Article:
'Whilst we have not yet identified the precise mechanism of action or resistance to artemisinin, this research represents substantial progress in that direction,' says Professor Nicholas White of Oxford University and Mahidol University. 'It also provides an important insight into why antimalarial drug resistance (previously to chloroquine and antifols, and now to artemisinin) arises in Western Cambodia.'

He adds: 'Artemisinin resistance is an emergency which could derail all the good work of global malaria control in recent years. We desperately need methods to track it in order to contain it, and molecular fingerprinting provides this.'


Further Information

Join For Free

Access to this exclusive content is for Technology Networks Premium members only.

Join Technology Networks Premium for free access to:

  • Exclusive articles
  • Presentations from international conferences
  • Over 3,300+ scientific posters on ePosters
  • More than 4,900+ scientific videos on LabTube
  • 35 community eNewsletters


Sign In



Forgotten your details? Click Here
If you are not a member you can join here

*Please note: By logging into TechnologyNetworks.com you agree to accept the use of cookies. To find out more about the cookies we use and how to delete them, see our privacy policy.

Related Content

Type 2 Diabetes Genetics Revealed
The largest study of its kind into type 2 diabetes has produced the most detailed picture to date of the genetics underlying the condition.
Wednesday, July 13, 2016
Genetic Research Can Significantly Improve Drug Development
With drug development costs topping $1.2bn (£850 million) to get a single treatment to the point it can be sold and used in the clinic, could genetic analysis save hundreds of millions of dollars?
Friday, June 17, 2016
Genes That Increase Children's Risk Of Blood Infection Identified
A team led by Oxford University has identified genes that make certain children more susceptible to invasive bacterial infections by performing a large genome-wide association study in African children.
Friday, May 27, 2016
Origin of a Species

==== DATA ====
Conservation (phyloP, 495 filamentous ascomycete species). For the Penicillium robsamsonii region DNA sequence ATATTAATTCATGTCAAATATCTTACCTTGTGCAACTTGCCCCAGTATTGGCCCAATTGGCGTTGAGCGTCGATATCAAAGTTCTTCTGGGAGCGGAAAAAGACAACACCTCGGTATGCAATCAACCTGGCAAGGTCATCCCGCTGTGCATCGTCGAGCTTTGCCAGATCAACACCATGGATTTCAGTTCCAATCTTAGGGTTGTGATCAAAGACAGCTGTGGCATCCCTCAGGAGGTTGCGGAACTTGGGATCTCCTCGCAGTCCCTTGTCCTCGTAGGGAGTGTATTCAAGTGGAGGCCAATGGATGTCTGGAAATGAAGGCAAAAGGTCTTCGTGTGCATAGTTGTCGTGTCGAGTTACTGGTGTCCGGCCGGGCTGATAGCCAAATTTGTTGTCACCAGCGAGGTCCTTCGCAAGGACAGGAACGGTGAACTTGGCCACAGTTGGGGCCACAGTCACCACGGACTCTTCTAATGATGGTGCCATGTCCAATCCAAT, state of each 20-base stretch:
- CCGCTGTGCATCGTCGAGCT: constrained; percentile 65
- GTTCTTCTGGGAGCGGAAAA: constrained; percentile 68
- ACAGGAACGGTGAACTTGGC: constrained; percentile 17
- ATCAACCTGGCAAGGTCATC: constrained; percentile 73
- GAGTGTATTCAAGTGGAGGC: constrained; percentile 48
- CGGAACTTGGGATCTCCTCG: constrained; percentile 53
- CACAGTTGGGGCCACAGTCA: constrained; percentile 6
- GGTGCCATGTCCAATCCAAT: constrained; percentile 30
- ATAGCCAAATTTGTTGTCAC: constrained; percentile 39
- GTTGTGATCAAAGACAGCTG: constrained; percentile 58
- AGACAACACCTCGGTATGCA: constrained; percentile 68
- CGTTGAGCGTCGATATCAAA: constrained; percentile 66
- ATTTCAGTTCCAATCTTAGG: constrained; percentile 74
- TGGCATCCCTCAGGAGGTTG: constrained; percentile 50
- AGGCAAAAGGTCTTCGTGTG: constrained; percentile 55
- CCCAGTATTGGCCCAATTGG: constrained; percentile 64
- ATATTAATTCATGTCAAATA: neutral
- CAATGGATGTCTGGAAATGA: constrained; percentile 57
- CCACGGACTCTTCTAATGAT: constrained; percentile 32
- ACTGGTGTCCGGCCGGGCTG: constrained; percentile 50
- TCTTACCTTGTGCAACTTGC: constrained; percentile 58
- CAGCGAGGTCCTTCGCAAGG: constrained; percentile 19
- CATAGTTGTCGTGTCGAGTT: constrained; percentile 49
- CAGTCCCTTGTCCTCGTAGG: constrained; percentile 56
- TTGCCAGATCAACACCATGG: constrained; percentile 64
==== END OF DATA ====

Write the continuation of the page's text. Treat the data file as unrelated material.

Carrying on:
A study by researchers at the Wellcome Trust Centre for Human Genetics at Oxford University has uncovered the key role played by a single gene in how groups of animals diverge to form new species.
Monday, February 15, 2016
Identifying Drug Resistance Traits
Scientists have developed an easy-to-use computer program that can quickly analyse bacterial DNA from a patient's infection and predict which antibiotics will work, and which will fail due to drug resistance.
Tuesday, December 22, 2015
Faster, Cheaper TB Diagnosis
Whole Genome Sequencing is a faster, cheaper and more effective way of diagnosing tuberculosis says a new study.
Wednesday, December 09, 2015
Why we Still Don’t Have Personalised Medicine
15 years after sequencing the human genome we still do not have the promised personalised medicine, why is this?
Friday, December 04, 2015
The Secret Behind the Power of Bacterial Sex
Migration between different communities of bacteria is the key to the type of gene transfer that can lead to the spread of traits such as antibiotic resistance, according to researchers at Oxford University.
Tuesday, November 24, 2015
Mini DNA Sequencer’s Data Belies its Size
A miniature DNA sequencing device that plugs into a laptop and was developed by Oxford Nanopore has been tested by an open, international consortium, including Oxford University researchers.
Tuesday, October 20, 2015
New Insight into Recombination and Sex Chromosomes